Spring is on its way-really it is, and with the advent of good weather riders again get motivated to improve their riding and their horses, and may well be inspired to delve into
riding disciplines that they have observed, but with which they have not gotten really involved. I have noticed that by watching the World Games held in Kentucky this year, more and more horseman have gotten interested in dressage for their horses. Of course, only the highest levels were demonstrated, but the beauty that it CAN be and the communication between horse and rider on many of the rides stimulated an interest to learn more about this ancient skill and art.
There are hundreds of publications about dressage. It is important for everyone to know that it can improve your horse when done correctly, and it does not matter what breed or skill level the rider or her horse are. The caveat to this statement is that many factors must be taken into consideration when determining the training program, and to realize that many horse and/or riders may be limited at first. Be happy to master the basics, without any undue force placed on either you or your horse.
This month reschooling the western horse for dressage will be discussed, and the next issue will contain information to work with your dressage horse to be able to at least enter some Western classes.
FACTORS TO CONSIDER WHEN EVALUATING YOUR GOALS
CONFORMATION Remember that especially for the higher levels in dressage, centuries of selective breeding have gone into the result of the class of horse that you see in the dressage ring today, especially at the F.E.I. levels. That said, dressage basics are possible with any breed, just realize that Training to Second Level may be the highest level that your horse may attain. Some breeds commonly used for western riding are sometimes bred a bit “downhill”, with their withers lower than their haunches. They will have more difficulty transferring their weight to their haunches and lightening their forehand, which is desirable for dressage and jumping.
Never forget though, that form does not always follow function. Two years ago I worked with a gray “Bulldog” type Quarter horse that was built downhill. To look at her just standing, you would not consider her to have much of a future in dressage. She moved beautifully, however, belying her build. She competed successfully in training Level is now working at First Level.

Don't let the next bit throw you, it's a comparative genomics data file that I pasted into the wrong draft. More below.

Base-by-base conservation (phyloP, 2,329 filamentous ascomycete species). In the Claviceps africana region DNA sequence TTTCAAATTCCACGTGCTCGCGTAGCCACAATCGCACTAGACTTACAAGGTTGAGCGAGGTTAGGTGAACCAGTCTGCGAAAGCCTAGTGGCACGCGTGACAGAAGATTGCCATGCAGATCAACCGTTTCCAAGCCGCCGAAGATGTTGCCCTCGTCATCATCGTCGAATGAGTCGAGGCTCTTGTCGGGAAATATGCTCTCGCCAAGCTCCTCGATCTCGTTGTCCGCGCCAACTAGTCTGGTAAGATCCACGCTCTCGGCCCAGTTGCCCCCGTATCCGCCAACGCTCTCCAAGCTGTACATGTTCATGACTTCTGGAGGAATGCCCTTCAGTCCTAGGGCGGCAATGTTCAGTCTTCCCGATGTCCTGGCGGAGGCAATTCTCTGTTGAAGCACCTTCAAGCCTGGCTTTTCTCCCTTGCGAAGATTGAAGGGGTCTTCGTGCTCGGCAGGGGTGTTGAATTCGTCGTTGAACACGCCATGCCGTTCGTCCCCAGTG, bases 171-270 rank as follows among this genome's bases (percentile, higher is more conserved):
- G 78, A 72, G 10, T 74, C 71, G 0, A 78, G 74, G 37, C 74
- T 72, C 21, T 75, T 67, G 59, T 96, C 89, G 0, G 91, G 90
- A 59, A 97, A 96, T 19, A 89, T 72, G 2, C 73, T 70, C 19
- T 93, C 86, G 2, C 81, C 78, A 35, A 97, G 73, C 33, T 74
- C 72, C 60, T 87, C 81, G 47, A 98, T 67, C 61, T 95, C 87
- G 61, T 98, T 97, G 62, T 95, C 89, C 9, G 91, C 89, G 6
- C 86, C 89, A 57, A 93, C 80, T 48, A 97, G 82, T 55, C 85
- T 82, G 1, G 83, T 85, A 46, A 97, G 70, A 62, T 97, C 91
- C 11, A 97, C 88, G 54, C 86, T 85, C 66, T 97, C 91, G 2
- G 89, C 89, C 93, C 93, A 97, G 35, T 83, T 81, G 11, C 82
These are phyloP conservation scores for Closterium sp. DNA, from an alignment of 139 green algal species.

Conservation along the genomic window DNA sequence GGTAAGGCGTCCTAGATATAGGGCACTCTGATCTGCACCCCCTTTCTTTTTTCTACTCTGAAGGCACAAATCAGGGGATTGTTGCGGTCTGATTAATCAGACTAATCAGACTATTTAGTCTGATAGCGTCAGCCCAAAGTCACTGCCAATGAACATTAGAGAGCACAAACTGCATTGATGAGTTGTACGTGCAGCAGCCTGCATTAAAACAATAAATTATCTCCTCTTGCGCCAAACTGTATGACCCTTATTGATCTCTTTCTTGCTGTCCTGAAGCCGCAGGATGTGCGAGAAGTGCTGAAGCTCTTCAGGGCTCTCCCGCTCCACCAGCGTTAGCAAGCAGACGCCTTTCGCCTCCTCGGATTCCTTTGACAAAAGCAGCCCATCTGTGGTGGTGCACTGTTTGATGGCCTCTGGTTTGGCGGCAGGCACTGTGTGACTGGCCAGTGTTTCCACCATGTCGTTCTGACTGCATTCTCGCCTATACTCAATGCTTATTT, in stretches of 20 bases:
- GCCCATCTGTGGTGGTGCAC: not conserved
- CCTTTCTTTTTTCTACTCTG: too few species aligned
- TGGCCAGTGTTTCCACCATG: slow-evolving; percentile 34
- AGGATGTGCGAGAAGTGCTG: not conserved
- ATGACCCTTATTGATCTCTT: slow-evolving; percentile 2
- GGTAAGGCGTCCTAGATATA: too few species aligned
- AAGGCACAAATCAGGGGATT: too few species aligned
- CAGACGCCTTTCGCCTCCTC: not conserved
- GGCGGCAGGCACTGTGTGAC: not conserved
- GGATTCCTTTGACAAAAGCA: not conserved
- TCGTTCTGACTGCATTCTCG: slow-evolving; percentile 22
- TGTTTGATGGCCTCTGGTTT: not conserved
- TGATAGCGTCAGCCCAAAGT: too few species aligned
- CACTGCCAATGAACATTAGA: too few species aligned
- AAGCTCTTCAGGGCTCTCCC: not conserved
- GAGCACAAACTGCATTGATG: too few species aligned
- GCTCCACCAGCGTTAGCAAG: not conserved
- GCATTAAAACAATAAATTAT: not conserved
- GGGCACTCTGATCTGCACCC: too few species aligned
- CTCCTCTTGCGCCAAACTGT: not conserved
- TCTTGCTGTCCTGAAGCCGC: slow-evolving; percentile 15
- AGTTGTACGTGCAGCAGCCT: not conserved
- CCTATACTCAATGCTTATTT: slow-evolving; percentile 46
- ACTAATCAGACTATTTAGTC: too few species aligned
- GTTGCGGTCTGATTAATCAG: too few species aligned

MOVEMENT Watch your horse moving at liberty. Is he fairly agile? Is there a “lift” (floating movement) to his trot? Does he canter easily on both leads? Is he fairly straight when you ride him? Does he feel fairly equal whether he is going to the left or to the right? Does he “track up”? When you watch him walk, does his hind hoof land in the track of his front hoof? All of these are improved with correct dressage training, but it is certainly easier for you and your horse if he has some innate natural ability.
Ground work, such as correct longeing, will help your horse understand his new job. After all, your Western horse has been taught to go in collected gaits, probably undertracking, and quite possibly traveling on his forehand.
If his movement was allowed to be freerer than is sometimes incorrectly seen in the western pleasure show ring, there will be less retraining for you to do.
There is still controversy surrounding the Western pleasure horse. Many people realize the way that they should travel- without undue restraint and displaying a true 4 beat walk, two beat jog, and three beat lope. Unfortunately, at times this is still misunderstood by trainers and judges alike.
When longeing your horse, gradually ask him to move with more freedom and energy. YOUR energy is important for this. The longe whip should never be used harshly. It, along with your voice, just encourages the horse to lengthen. It is used as a light brushing motion occasionally on the haunches as needed. It, like a dressage whip, should be used with the same force as you might strike yourself. (or less !)